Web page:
As a researcher working in the Health Experiences Research Group in Oxford I have interviewed many people about their health experiences, for the health information website susan-kirkpatrick-photowww.healthtalk.org. Over the years it’s become common for people to describe ways in which they have sought support and information about health conditions or treatment or found it helpful to share experiences with others online.

Sharing personal experiences on Facebook or Twitter, or through blogs or videos, is becoming a familiar part of everyday life. These days people regularly use the internet to look at customer reviews and ratings of holidays and shopping purchases, and are commonly asked to give their own reviews. Increasingly, people are going online to give feedback on their experience of the health services, or to read the comments or ratings that other people have provided. There are websites that invite feedback on doctors or hospitals, and some people choose to tell their stories, including about health services, in personal blogs or discussion forums.

For this part of the study we want to find out more about how and why people share their views and personal experiences of healthcare services online. I will be travelling around the UK to interview people about how they have used the internet in this way. I want to ensure that I talk to a wide range of people, and that the interviews include people who have shared both good and bad aspects of health services.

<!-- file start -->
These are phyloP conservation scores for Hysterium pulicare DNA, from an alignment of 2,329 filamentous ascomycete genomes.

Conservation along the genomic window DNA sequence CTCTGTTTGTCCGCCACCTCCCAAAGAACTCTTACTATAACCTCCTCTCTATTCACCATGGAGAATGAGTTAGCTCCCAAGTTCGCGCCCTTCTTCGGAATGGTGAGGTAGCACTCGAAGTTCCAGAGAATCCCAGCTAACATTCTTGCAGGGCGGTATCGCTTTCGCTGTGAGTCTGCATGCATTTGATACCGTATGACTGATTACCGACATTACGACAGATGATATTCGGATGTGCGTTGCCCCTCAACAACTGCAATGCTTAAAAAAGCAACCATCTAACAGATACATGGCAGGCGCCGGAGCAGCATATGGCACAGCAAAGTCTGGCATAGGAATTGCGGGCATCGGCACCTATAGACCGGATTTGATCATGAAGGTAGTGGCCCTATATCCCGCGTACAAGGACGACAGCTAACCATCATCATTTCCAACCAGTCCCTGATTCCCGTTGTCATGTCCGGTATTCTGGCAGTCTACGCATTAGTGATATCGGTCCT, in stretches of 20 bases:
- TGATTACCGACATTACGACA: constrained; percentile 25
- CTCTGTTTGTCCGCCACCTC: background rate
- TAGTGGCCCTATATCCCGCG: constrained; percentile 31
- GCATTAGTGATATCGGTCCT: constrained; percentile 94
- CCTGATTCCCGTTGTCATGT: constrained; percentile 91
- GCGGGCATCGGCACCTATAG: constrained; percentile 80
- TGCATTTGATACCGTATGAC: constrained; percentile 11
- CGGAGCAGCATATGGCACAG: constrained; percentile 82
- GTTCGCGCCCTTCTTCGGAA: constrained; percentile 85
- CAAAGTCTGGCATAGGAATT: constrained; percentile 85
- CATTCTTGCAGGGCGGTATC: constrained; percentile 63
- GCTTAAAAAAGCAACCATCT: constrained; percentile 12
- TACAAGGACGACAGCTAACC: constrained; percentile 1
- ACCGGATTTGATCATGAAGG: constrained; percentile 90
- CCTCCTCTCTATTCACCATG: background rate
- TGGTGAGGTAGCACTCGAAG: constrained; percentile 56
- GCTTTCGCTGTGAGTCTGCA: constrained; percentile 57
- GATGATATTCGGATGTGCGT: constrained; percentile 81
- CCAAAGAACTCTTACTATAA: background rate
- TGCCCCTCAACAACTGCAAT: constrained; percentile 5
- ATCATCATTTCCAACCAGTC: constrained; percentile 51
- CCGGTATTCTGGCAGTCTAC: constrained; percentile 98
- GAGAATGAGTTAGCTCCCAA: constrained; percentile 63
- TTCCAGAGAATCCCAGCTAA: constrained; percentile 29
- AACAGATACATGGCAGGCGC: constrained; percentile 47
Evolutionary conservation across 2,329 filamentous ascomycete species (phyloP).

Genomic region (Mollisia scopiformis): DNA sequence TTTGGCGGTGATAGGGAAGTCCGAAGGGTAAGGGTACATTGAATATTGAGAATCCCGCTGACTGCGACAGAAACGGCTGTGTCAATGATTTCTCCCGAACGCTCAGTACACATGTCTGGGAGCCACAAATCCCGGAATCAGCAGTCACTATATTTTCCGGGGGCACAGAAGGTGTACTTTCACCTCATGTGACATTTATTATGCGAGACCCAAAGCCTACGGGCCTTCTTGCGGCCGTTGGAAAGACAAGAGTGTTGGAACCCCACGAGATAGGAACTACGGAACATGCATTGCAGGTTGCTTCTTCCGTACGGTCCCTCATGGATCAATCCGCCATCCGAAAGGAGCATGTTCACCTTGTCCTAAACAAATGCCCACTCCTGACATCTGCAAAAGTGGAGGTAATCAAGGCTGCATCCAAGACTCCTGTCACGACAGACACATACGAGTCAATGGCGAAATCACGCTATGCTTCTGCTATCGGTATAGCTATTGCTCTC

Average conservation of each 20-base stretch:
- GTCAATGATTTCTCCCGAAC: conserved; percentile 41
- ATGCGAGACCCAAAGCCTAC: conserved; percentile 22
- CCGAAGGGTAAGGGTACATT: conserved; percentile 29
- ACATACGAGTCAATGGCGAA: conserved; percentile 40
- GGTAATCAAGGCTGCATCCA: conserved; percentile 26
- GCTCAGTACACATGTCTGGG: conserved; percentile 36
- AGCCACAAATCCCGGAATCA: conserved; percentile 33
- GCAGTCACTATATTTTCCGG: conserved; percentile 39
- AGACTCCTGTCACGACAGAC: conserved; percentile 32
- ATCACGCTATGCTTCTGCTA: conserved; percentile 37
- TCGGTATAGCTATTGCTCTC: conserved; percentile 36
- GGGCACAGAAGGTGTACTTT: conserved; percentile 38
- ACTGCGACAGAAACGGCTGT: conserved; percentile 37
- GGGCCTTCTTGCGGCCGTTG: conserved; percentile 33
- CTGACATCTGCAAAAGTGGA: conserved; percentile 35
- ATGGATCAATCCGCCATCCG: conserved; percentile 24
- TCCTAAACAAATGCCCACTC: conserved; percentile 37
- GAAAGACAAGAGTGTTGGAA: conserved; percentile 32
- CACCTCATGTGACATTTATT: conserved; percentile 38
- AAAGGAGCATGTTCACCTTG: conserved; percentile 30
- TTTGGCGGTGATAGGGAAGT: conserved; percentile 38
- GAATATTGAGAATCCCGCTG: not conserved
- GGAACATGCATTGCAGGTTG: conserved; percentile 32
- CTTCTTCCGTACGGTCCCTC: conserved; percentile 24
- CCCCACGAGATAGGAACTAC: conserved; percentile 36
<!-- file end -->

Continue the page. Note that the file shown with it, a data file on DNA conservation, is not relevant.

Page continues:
I also hope to speak to people who have not used the internet for this purpose, perhaps there are particular reasons that they don’t wish to do so, or they might consider doing so in the future. The things that people tell me during the interviews will be used to develop resources for NHS trusts which may help them interpret and use online comments and feedback from patients and the public, and potentially to improve services.

 

The fieldwork has now finished. Links to the findings will be provided as soon as we are able.

Project 4 – Survey and focus groups of healthcare professionals

Project 4: (Objective 3) Survey and focus groups of healthcare professionals.

Aim: obtain an understanding of awareness and attitudes of health professionals in relation to online sources of patient feedback (either specific to their own practice, or more generally).

Method: surveys and focus groups with NHS professionals

 

The fieldwork has now finished. Links to the findings will be provided as soon as we are able.

Project 5 – In-depth organisational case studies

Project 5: (Objective 3) In-depth organisational case studies.

Aim:
– Gain a deep understanding of how and why online patient feedback is currently viewed and used (or not) by NHS staff and NHS organisations and commissioners;
– Analyse how online feedback relates to other sources of data on patient experiences;
– Know how to use this knowledge to improve NHS care.